Golf Canada

Bolster your balance

Mishits and errant shots could be the product of bad balance. Team Canada Head Physiotherapist and Strength Coach Greg Redman is here to help you improve your balance.

Balance, or kinesthetic awareness, is critical to a smooth, co-ordinated and efficient swing. Why? Because each golf swing requires millions of neurons to communicate effectively and with minimal error in the blink of an eye.

The accuracy and speed of this communication plays an important role in your optimal swing. The better your balance and kinesthetic awareness, the better your weight shift from setup to backswing to impact. As your balance improves, you reduce the need for unwanted compensatory movements, which inevitably lead to swing faults and errant shots.

Additionally as your kinesthetic awareness improves, the more likely each body part will accelerate and decelerate with optimal timing. For example, the pelvis accelerates and decelerates before the thoracic spine, which is before the shoulders and before the wrists.

These two exercises, as shown by Team Canada’s Hugo Bernard, will improve your balance and body awareness during the swing.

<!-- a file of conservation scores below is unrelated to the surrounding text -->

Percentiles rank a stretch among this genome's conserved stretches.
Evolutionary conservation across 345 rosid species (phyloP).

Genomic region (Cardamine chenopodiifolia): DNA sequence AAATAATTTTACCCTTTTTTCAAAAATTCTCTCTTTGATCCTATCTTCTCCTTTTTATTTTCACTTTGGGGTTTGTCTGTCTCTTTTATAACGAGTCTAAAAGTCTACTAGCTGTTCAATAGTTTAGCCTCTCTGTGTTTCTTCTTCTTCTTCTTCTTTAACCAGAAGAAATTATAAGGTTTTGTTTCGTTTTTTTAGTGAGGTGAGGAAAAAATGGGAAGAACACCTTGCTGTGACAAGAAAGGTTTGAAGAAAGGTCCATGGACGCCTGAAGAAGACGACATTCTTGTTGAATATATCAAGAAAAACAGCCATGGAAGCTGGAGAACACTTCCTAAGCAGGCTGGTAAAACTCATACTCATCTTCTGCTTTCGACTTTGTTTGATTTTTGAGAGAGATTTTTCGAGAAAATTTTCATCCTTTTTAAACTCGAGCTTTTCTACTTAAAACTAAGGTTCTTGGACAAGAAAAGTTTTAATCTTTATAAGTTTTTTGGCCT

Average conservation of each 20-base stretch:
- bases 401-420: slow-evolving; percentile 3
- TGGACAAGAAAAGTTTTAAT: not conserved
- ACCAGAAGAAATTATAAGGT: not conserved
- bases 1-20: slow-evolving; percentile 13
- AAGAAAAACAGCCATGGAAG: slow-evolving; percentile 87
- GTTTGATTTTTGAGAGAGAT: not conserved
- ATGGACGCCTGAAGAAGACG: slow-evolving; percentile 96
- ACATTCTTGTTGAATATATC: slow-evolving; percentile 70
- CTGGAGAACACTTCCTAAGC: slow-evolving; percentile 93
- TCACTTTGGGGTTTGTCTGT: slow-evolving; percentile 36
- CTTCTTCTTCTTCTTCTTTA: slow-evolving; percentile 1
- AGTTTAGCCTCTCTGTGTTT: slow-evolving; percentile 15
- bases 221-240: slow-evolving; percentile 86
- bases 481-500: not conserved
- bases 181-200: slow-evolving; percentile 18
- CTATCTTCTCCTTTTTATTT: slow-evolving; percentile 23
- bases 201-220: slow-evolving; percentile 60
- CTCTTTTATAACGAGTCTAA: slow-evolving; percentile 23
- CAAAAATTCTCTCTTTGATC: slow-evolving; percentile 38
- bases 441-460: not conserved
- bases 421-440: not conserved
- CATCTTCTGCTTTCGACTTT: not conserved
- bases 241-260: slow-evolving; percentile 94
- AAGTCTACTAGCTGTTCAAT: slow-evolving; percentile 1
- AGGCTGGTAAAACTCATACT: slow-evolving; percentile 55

1. Airplane

With your arms reached out to your sides, stand on one foot, balance yourself and flex forward at the hip while lifting the opposite leg into extension. Try holding this airplane-like position and balance for 30 seconds. For a progression of this exercise, close your eyes and try to balance for 20 seconds without leaning to one side or flapping your arms around like a bird.

2. Twisties

While holding an iron out in front of your chest at shoulder height, balance on one leg. Begin by rotating from side to side, first slowly and not through the full range. Then, as you improve, progress to a full range of hip and trunk rotation. Finally, do so with increased speed until you reach the pace of your ideal tempo swing.

Completing these exercises three to four times a week for three to five minutes per day will provide the benefits of a smoother and more co-ordinated swing.

Spring_2017_Cover_ENThis article was originally published in the Family Issue edition of Golf Canada Magazine. Click here to view the full magazine